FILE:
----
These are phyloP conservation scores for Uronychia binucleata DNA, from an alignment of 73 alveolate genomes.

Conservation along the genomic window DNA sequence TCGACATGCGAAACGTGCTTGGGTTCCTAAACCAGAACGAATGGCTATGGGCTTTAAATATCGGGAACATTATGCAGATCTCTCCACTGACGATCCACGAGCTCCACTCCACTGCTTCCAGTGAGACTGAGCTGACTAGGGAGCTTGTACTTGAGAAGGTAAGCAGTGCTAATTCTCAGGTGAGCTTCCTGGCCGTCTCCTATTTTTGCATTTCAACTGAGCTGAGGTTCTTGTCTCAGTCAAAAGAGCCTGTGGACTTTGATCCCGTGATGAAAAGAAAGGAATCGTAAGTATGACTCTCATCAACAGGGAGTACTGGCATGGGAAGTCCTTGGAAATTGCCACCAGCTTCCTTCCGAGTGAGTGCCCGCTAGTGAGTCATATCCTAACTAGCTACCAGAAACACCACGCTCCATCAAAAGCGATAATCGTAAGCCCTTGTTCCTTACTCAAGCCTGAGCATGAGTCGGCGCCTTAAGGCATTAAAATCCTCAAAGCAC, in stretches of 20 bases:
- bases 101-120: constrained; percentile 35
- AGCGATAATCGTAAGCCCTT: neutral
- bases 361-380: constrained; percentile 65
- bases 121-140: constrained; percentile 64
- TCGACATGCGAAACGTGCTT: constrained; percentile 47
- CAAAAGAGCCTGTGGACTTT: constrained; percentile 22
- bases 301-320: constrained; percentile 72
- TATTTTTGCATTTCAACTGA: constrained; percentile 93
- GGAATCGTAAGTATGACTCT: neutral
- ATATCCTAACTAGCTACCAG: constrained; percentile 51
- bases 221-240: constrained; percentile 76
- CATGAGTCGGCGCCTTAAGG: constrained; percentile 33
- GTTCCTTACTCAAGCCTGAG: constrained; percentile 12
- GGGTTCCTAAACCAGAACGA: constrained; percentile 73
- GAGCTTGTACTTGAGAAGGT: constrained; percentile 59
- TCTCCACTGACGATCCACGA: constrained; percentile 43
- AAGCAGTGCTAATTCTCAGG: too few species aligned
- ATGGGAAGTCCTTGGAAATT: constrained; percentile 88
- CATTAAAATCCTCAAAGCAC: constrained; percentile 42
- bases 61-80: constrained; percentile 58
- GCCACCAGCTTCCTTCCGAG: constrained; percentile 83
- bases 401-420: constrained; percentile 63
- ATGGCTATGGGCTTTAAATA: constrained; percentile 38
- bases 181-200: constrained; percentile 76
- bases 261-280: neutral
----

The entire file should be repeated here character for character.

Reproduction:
These are phyloP conservation scores for Uronychia binucleata DNA, from an alignment of 73 alveolate genomes.

Conservation along the genomic window DNA sequence TCGACATGCGAAACGTGCTTGGGTTCCTAAACCAGAACGAATGGCTATGGGCTTTAAATATCGGGAACATTATGCAGATCTCTCCACTGACGATCCACGAGCTCCACTCCACTGCTTCCAGTGAGACTGAGCTGACTAGGGAGCTTGTACTTGAGAAGGTAAGCAGTGCTAATTCTCAGGTGAGCTTCCTGGCCGTCTCCTATTTTTGCATTTCAACTGAGCTGAGGTTCTTGTCTCAGTCAAAAGAGCCTGTGGACTTTGATCCCGTGATGAAAAGAAAGGAATCGTAAGTATGACTCTCATCAACAGGGAGTACTGGCATGGGAAGTCCTTGGAAATTGCCACCAGCTTCCTTCCGAGTGAGTGCCCGCTAGTGAGTCATATCCTAACTAGCTACCAGAAACACCACGCTCCATCAAAAGCGATAATCGTAAGCCCTTGTTCCTTACTCAAGCCTGAGCATGAGTCGGCGCCTTAAGGCATTAAAATCCTCAAAGCAC, in stretches of 20 bases:
- bases 101-120: constrained; percentile 35
- AGCGATAATCGTAAGCCCTT: neutral
- bases 361-380: constrained; percentile 65
- bases 121-140: constrained; percentile 64
- TCGACATGCGAAACGTGCTT: constrained; percentile 47
- CAAAAGAGCCTGTGGACTTT: constrained; percentile 22
- bases 301-320: constrained; percentile 72
- TATTTTTGCATTTCAACTGA: constrained; percentile 93
- GGAATCGTAAGTATGACTCT: neutral
- ATATCCTAACTAGCTACCAG: constrained; percentile 51
- bases 221-240: constrained; percentile 76
- CATGAGTCGGCGCCTTAAGG: constrained; percentile 33
- GTTCCTTACTCAAGCCTGAG: constrained; percentile 12
- GGGTTCCTAAACCAGAACGA: constrained; percentile 73
- GAGCTTGTACTTGAGAAGGT: constrained; percentile 59
- TCTCCACTGACGATCCACGA: constrained; percentile 43
- AAGCAGTGCTAATTCTCAGG: too few species aligned
- ATGGGAAGTCCTTGGAAATT: constrained; percentile 88
- CATTAAAATCCTCAAAGCAC: constrained; percentile 42
- bases 61-80: constrained; percentile 58
- GCCACCAGCTTCCTTCCGAG: constrained; percentile 83
- bases 401-420: constrained; percentile 63
- ATGGCTATGGGCTTTAAATA: constrained; percentile 38
- bases 181-200: constrained; percentile 76
- bases 261-280: neutral